SA and Tanzania must expand economic relations

Pretoria - South Africa and Tanzania must capitalise on the mutual trade opportunities that exist in order to grow their economic relations, says President Jacob Zuma.

“We have agreed with His Excellency [President John Magufuli] that we need to expand relations further between the two countries, especially economic cooperation, so that our people can reap the benefits of these historic relations,”  President Zuma said on Thursday.

Addressing a South Africa-Tanzania business forum in Dar Es Salaam, President Zuma said relations between the two countries date back to South Africa’s liberation struggle, when Tanzania stood with the South African people against apartheid.

Over 200 South African companies are investing in Tanzania across a wide spectrum of sectors.

“There are further opportunities as well within the infrastructure arena, including roads, as well as agro-processing, minerals beneficiation, information and communication technologies, tourism, energy, advanced manufacturing, oil and gas and the financial services sector,” said President Zuma.

The President urged the business sector to explore these areas further. He called on South African companies to invest in Tanzania.

“I think this is an important call that I encourage all of you to heed. South Africa is particularly going big on infrastructure development.”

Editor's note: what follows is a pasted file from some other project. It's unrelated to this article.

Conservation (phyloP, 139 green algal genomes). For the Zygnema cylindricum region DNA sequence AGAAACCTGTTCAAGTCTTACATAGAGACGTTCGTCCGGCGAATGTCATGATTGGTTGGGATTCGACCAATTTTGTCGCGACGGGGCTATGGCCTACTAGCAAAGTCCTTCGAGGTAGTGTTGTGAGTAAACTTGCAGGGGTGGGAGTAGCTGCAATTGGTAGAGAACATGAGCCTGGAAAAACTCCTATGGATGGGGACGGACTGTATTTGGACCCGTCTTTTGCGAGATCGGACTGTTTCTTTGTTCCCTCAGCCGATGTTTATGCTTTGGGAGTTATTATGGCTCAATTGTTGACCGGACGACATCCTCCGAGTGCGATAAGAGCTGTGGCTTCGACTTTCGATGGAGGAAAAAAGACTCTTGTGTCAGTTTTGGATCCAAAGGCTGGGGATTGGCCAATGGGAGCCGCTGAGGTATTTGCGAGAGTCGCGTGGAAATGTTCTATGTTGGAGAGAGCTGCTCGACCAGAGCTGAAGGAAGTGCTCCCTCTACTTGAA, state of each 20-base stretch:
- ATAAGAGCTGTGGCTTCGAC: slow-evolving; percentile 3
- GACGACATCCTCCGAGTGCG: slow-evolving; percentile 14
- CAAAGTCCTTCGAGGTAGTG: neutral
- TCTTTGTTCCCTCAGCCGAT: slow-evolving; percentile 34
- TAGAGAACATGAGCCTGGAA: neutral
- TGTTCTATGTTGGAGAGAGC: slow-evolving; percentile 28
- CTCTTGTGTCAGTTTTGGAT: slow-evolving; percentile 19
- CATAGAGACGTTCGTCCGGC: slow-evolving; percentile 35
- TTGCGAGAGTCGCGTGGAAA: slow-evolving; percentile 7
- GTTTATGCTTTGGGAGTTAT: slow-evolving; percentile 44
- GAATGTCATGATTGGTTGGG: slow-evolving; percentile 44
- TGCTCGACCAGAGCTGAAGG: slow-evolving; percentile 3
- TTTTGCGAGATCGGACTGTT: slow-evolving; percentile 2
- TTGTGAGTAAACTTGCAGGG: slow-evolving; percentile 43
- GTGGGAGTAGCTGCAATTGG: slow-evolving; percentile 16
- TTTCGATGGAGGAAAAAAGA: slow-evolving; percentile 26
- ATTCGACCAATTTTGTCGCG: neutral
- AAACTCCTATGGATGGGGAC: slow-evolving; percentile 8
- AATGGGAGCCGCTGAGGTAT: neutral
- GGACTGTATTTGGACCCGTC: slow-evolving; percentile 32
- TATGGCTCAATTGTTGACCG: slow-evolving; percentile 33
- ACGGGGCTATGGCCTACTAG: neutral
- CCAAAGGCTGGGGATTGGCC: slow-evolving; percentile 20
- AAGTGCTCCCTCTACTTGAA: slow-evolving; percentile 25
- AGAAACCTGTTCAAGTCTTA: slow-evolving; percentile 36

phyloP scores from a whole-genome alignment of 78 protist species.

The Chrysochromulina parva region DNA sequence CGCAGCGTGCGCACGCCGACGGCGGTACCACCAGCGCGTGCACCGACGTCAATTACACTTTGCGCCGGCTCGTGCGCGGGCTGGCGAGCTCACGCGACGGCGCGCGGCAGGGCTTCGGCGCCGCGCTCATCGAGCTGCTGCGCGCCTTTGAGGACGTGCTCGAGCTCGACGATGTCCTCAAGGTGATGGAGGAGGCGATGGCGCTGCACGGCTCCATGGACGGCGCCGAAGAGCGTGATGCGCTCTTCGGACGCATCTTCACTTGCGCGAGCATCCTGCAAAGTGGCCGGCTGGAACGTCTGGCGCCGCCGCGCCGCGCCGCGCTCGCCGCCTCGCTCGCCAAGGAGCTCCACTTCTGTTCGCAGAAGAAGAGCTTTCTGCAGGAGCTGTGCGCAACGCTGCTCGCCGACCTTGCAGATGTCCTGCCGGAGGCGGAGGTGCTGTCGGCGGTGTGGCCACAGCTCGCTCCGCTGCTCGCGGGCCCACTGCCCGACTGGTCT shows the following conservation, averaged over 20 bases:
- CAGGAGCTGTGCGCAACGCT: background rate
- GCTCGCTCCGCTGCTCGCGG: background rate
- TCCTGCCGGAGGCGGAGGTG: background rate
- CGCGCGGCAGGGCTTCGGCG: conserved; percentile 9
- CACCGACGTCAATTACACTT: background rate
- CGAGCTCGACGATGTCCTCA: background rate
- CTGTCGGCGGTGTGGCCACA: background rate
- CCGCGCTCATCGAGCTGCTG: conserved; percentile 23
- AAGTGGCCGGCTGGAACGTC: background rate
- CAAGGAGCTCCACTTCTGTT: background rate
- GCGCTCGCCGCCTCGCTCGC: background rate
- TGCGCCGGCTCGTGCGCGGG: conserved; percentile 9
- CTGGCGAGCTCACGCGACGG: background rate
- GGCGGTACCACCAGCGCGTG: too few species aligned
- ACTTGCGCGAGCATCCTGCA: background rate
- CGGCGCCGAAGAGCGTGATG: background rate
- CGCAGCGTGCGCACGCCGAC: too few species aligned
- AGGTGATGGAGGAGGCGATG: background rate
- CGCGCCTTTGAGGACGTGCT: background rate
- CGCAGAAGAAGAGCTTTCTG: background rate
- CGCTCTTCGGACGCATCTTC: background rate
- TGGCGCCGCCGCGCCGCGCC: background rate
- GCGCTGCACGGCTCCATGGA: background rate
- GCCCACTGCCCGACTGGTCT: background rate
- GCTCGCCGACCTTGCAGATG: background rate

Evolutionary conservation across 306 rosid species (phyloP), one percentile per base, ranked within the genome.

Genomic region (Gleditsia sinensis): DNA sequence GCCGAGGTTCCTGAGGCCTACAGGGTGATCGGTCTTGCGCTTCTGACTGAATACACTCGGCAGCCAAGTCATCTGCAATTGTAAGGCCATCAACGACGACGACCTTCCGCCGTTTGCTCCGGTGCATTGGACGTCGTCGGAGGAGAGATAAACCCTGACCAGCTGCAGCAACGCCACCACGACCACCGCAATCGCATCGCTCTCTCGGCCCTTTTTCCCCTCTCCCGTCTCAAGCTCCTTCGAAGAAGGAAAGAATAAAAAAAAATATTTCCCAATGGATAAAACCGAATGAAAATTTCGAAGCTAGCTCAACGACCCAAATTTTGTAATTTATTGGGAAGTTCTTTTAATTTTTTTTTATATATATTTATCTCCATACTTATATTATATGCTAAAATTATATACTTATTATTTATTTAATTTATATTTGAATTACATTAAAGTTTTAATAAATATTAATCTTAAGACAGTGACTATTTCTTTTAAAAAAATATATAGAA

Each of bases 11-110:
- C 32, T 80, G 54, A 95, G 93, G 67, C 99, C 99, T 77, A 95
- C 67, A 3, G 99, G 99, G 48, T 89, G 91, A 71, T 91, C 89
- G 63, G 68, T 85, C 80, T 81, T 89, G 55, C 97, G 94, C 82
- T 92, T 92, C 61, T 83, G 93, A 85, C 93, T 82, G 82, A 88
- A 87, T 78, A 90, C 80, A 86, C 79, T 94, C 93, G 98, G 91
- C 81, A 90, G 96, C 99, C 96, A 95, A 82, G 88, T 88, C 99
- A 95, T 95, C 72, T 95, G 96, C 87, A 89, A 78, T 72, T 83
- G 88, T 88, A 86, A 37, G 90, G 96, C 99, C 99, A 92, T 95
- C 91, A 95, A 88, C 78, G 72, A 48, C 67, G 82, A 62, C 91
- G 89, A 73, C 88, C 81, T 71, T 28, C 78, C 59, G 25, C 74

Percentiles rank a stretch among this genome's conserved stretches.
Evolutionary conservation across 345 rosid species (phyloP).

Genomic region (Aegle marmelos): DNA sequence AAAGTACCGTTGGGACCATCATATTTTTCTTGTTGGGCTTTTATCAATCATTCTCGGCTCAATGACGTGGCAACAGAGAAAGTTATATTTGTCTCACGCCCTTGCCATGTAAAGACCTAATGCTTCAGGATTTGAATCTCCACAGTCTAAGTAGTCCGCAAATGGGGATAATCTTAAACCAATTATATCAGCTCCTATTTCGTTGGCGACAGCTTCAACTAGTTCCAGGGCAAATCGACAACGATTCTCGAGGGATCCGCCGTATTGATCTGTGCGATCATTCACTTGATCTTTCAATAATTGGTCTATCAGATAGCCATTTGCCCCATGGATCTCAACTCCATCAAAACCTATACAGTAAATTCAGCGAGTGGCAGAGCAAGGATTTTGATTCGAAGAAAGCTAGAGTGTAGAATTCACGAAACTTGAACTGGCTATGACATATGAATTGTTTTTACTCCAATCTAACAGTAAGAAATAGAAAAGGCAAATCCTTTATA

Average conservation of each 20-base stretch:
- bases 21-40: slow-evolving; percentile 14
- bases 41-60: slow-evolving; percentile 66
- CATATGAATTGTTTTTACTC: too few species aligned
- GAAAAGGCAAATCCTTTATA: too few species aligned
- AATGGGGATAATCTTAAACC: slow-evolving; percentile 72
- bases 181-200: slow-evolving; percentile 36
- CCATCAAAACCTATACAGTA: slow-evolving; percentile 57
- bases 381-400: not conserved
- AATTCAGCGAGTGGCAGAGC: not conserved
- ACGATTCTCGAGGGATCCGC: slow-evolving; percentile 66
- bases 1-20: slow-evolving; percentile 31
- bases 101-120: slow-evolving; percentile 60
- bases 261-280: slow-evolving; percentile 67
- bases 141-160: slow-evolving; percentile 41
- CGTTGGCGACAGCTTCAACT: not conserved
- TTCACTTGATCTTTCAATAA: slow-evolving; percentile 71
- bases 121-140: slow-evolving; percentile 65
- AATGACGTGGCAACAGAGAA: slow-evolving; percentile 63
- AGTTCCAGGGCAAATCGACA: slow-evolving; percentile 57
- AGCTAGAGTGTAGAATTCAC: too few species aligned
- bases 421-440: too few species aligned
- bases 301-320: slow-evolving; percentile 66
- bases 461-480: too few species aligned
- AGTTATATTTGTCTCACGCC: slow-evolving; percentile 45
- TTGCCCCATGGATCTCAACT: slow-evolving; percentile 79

South Africa’s domestic investments include the construction of ports, roads and railway systems as a path to stimulate economic growth and to link the country to its neighbours in Southern Africa and the rest of African continent.

“While we welcome the growing trends on our bilateral trade, we should also note that a concentration on commodities is not sustainable. The recent drop in commodity prices has shown that governments cannot rely on commodity rents as an engine of growth and development,” said the President.

President Zuma said Africa’s heavy reliance on commodities has the potential to be disruptive and destabilise the two countries’ economies.

“It also does not create sufficient quality jobs to lift large segments of the population out of poverty,” he said, adding that the time has come to intensify production and the trade of intermediate and final consumer products.

Speaking of the recent Inaugural South Africa-Tanzania Bi-National Commission (BNC), President Zuma said progress has already been made in several areas including environmental affairs, defence cooperation and trade, among others.

To make further progress, it is imperative that the two countries work together to eliminate market restrictive measures.

“As governments, the onus is upon us to assist our business sector by dealing with the tariff and non-tariff barriers that continue to hinder trade between our two countries.”

President Zuma, accompanied by six Ministers, arrived in the east African country on Wednesday night for a State visit. – SAnews.gov.za